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Monday, December 7, 2015
Nai Aupuni: The View from Outside the Hawaii Bubble
By Robert Thomas @ 3:41 PM :: 4546 Views :: Akaka Bill, OHA

The View Of The Nai Aupuni Election From Washington, D.C.

by Robert Thomas, InverseCondemnation, December 6, 2015

Hawaii is either 5 or 6 hours behind Eastern Time, depending on the time of year (we don't adhere to Daylight Savings Time), so we're a quarter-day behind the part of the country where a lot -- if not most -- of the important things legal, financial, and political occur. Scheduling conference calls can be a chore, too. But we're used to it, and sometimes, being outside the national attention range can work to our advantage, and we can get away with things which -- were they occurring elsewhere -- would attract more scrutiny, and a more skeptical eye. 

At least that is the way it appears once you step outside the Hawaii bubble, and find out how others view things that we do.

We're way outside the bubble this week in Washington, D.C. (a different sort of bubble altogether), doing some election law things -- we'll have some thoughts on the two big SCOTUS cases that are being argued on Tuesday in a separate post -- so naturally, the topic of the Nai Aupuni "Hawaiians only" election poll has come up when talking shop with our election law colleagues. These lawyers, many of them national experts in election, constitutional, and appellate law, come from both sides of the political spectrum. Nai Aupuni is our shorthand for a vote, limited to those with native Hawaiian ancestry, now being conducted by a non-profit organization, Nai Aupuni, which asks the voters to select delegates to a kind of constitutional convention to determine the steps to be taken to recognize Hawaiian sovereignty, in whatever form that might take.

The U.S. District Court of Hawaii in an oral ruling which has yet to be reduced to writing, refused to enjoin the election, concluding that the delegates chosen were not actual government officials, and the election was not going to make law or official government policy, and thus it was not an unconstitutional race-restricted election, but more like a private poll. See this post for more ("Tips From An Election Lawyer For Setting Up Private Racially-Exclusive Elections...er 'Opinion Polls'"). The court also held that the fact that the Nai Aupuni nonprofit was conducting the election -- despite being funded with taxpayer money by the State Office of Hawaiian Affairs -- meant that it was sufficiently removed from public funding to not be considered a public election. The Ninth Circuit refused to stay pending appeal, and the plaintiffs took their case to the U.S. Supreme Court.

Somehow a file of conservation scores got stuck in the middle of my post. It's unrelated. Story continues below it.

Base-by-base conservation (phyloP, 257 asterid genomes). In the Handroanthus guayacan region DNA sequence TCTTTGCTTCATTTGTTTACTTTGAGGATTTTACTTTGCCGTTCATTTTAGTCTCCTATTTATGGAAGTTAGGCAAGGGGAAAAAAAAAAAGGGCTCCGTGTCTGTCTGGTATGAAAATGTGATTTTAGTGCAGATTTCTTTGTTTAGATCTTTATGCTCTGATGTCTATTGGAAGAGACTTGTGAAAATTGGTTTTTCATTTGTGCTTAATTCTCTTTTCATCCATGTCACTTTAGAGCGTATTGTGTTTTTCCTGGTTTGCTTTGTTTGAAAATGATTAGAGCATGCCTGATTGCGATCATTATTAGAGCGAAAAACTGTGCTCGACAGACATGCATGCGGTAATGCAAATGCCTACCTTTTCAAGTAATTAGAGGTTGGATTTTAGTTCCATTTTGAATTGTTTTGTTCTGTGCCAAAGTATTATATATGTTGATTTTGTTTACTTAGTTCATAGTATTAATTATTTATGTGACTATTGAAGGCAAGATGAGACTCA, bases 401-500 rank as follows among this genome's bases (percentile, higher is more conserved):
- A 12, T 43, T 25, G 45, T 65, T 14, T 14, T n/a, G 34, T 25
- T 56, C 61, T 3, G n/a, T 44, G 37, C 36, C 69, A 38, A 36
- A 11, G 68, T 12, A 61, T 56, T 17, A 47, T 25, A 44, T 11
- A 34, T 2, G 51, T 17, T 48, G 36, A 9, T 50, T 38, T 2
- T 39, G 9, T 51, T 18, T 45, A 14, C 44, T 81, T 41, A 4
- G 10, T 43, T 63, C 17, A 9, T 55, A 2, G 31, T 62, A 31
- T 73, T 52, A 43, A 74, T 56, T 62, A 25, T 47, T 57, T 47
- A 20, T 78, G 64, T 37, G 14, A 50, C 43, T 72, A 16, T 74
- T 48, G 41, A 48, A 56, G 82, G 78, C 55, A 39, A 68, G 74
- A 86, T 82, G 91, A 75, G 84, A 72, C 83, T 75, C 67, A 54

As we noted here, Justice Kennedy issued an order putting a stop to the ballot counting and certification of the election, but otherwise didn't enjoin it. When the full court got a look after Thanksgiving, five Justices enjoined the election on similar terms pending resolution by the Ninth Circuit (with four Justices "dissenting"). That Justice Kennedy would stop it, and that a majority of the Court agreed, raised the profile of the case to a "red alert" level among election lawyers and Court followers, particularly here in Washington.

The universal query they have for us about the Nai Aupuni vote is "what the heck [or stronger] are you doing out there?"

When we explain about the arguments that this is an election beyond the reach of the Fourteenth and Fifteenth Amendments, their reaction is skeptical, to say the least. Follow the money, they suggest. Not an election to choose officials or make law? How can that be, when the election was designed to craft the relationship between a Hawaiian nation (in whatever form that might take) and the rest of us, meaning this is an election that we all have a stake in. Kind of like that statehood vote back in 1959, only the other way around. 

Richard Borecca has a column in today's Star-Advertiser ("Nai Aupuni's Hawaiian election unraveling at seam") which picks up some of the problems, and also picks up what we think is the major problem here:

The big issue that has the U.S. Supreme Court interested, however, is the whole idea of holding an election that limits voting to those who claim Hawaiian heritage.

Honolulu attorney Robert Thomas writes in his legal blog, Inversecondemnation.com, that holding an election that is paid for with public money runs into the Supreme Court prohibition from the 2000 Rice v. Cayetano decision.

Thomas says Na‘i Aupuni’s attempt to move the $2 million in OHA money for the election through a nongovernment group will not work.

“Yes, the money was washed through a nonprofit, set up for the purpose of supporting the argument that this is not a publicly funded election. But come on, the Court would have to be blind to not see the pretense,” Thomas writes.

Lawyers love to toy with the “The law is blind” metaphor, but in this case, it might not be blind at all.

In our view, that's what has happened in the past when those outside our Hawaii bubble are made to realize what is going on here. See Rice v. Cayetano, 528 U.S. 405 (2000), see Hawaii v. Office of Hawaiian Affairs, 556 U.S. 1623 (2009), for example.

We're not saying which side we think is eventually going to prevail, either in the Ninth Circuit, or the Supreme Court (to which the case is surely returning should the plaintiffs not prevail in the court of appeals), but we do know that the issues presented are going to get looked at with more than the accommodating review that they are used to locally. 

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